I’ve written about this before on the blog, but it was almost five years ago so I don’t mind repeating myself.
I discovered Los Lobos’ Kiko at a listening station in a Blockbuster music store just outside of Coral Gables. I listened to a handful of tracks until I’d heard enough to know I had to buy the thing right then and there. That’s what a spur-of-the-moment music download looked like in 1992.
Our Time in Eden was the last 10,000 Maniacs album to feature Natalie Merchant on lead vocals, and therefore the last 10,000 Maniacs album worth hearing.
I am familiar with only two of the five albums that do feature Merchant — this one and their 1987 breakthrough In My Tribe — but I love both of those records whole-heartedly.
I was actually surprised to discover that Our Time in Eden came out in 1992, because I don’t really associate it with that summer. I believe that’s because I listened to it briefly and dismissed it as an inferior follow-up to Tribe. Only later did I pull it back out and come to truly appreciate it.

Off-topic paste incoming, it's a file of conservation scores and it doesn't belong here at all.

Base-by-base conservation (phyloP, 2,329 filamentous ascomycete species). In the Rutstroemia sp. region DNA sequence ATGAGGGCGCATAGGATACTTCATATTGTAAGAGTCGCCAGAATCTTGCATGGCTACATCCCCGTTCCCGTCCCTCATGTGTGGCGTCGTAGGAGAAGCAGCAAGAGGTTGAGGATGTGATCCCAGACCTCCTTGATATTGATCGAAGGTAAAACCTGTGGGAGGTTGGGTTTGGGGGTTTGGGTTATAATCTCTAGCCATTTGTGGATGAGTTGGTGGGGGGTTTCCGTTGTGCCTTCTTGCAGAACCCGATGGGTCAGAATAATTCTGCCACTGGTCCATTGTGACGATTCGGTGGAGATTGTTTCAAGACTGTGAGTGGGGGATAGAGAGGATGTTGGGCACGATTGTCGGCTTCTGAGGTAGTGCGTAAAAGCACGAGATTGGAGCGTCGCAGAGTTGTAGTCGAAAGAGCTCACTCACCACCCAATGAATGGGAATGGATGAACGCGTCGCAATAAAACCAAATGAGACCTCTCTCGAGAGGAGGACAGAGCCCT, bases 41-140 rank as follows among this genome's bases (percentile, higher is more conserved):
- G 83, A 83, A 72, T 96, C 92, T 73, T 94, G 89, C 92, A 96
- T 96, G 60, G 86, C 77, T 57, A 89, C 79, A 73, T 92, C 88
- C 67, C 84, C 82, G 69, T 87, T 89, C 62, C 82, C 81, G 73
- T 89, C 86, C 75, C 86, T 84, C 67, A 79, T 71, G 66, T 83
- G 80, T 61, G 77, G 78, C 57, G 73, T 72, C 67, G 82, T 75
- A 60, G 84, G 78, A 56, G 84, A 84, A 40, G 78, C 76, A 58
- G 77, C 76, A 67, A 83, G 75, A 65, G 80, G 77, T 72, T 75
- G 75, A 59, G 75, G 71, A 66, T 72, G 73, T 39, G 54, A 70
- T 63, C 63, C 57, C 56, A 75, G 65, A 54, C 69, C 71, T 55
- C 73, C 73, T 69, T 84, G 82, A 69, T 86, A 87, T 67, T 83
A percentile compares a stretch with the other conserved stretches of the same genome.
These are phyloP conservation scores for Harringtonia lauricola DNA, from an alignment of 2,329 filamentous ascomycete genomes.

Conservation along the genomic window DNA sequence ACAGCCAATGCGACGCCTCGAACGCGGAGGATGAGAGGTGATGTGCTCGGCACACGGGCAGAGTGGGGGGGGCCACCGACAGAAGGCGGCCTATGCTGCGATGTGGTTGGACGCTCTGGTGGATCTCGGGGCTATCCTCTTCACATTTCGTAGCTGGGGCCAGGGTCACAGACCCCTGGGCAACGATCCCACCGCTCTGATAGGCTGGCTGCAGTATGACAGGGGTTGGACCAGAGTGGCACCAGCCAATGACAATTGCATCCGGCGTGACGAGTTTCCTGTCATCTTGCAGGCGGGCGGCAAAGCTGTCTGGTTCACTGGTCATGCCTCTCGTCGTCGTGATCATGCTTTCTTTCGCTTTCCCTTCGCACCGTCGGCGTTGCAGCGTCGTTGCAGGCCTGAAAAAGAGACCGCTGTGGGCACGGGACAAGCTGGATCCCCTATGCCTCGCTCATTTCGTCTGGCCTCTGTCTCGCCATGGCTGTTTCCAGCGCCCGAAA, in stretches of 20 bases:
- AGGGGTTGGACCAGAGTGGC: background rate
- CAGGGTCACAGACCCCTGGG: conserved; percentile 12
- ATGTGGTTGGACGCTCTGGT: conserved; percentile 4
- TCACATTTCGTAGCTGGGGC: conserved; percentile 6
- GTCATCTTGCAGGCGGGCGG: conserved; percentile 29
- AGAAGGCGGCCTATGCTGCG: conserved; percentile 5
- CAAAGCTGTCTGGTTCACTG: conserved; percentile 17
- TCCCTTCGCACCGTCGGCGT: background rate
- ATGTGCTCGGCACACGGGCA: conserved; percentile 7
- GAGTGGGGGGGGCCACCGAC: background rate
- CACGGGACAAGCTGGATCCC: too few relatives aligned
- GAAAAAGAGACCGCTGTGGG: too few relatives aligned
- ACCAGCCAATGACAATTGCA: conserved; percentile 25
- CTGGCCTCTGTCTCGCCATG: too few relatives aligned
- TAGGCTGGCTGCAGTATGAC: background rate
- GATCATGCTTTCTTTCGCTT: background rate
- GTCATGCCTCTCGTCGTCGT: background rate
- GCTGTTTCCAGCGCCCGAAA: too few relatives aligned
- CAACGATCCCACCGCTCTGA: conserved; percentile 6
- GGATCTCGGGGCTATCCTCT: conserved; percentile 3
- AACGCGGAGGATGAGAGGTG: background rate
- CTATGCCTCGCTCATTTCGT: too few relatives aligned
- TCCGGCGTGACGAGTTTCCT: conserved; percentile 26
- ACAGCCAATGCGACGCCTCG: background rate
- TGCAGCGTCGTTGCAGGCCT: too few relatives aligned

Bob Dylan’s late career resurgence is generally tied to the 1997 release of Time Out of Mind, which won Grammy’s Album of the Year award and kicked off a spate of original albums that number among his best.
But I would peg the start of that comeback to a modest release five years earlier — Dylan’s first covers album, 1992’s Good As I Been to You.
I’m not a big Indigo Girls fan — they’re too studied and too repetitive for my taste — but I have to give props to their 1992 album Rites of Passage.
On their fourth album, Emily Saliers and Amy Ray introduced a host of new sounds, including strings and exotic percussion, to add muscle to one of their strongest batches of songs.
My readers are clamoring for another installment of “In the Year of…” and who am I to deny them?
I started this series by looking at my birth year, 1972, highlighting my top five albums of the year and ten records (new to me) that received critical acclaim. I then jumped forward a decade and gave the same treatment to 1982, discovering a few gems along the way.
Now I’ll skip ahead another ten years and spend the next four weeks on 1992.